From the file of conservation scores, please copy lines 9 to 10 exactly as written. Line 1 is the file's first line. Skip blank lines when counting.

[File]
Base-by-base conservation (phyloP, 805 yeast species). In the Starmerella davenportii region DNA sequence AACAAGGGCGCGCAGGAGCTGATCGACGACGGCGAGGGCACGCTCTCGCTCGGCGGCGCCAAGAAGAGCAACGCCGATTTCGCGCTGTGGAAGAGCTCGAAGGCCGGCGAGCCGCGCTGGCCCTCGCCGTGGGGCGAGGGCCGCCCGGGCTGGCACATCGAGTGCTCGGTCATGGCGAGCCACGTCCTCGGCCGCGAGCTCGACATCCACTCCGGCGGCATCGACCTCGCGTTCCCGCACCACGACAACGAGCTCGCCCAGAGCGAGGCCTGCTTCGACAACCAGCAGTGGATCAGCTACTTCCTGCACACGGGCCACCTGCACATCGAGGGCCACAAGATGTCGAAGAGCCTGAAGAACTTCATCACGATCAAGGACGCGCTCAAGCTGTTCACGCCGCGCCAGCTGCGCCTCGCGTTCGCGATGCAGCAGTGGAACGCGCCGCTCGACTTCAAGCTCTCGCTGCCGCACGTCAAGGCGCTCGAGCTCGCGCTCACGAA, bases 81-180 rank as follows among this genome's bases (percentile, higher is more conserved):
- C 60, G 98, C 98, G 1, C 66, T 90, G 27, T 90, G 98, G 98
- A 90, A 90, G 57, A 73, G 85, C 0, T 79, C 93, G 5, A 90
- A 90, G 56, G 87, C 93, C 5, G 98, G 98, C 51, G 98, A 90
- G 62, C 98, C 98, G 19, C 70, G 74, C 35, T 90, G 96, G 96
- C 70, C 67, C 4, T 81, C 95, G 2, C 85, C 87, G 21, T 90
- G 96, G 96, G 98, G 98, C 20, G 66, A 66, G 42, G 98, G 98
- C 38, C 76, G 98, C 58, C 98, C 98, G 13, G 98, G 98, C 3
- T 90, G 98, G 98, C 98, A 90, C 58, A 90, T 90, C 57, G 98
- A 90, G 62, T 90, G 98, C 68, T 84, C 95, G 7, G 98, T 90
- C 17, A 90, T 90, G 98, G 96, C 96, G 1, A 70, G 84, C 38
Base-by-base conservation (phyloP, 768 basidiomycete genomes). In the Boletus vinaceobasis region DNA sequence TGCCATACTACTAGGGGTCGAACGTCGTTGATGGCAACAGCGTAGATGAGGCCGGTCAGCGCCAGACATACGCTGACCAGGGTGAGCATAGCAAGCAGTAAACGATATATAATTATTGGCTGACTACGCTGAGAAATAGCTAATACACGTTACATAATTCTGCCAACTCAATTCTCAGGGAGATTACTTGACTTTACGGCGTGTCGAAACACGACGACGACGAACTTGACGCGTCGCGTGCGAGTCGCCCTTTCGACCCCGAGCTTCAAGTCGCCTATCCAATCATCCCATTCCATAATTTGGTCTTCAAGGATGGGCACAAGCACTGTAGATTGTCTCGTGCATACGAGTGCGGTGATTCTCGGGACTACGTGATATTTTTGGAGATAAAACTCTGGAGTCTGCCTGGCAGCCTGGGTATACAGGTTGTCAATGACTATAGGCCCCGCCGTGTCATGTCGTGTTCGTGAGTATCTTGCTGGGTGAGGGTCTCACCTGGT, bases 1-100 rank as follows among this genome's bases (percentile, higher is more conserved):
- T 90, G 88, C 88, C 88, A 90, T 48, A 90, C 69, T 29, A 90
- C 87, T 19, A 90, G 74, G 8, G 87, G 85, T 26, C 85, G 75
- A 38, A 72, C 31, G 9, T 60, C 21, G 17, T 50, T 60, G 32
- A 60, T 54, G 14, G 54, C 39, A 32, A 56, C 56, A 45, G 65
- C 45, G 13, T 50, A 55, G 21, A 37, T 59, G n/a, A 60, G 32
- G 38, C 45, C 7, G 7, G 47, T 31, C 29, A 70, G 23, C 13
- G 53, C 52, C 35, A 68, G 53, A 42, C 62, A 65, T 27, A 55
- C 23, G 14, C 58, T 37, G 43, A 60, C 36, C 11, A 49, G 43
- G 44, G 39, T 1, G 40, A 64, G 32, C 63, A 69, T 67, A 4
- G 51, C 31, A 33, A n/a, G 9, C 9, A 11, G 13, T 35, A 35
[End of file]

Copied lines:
- T 90, G 98, G 98, C 98, A 90, C 58, A 90, T 90, C 57, G 98
- A 90, G 62, T 90, G 98, C 68, T 84, C 95, G 7, G 98, T 90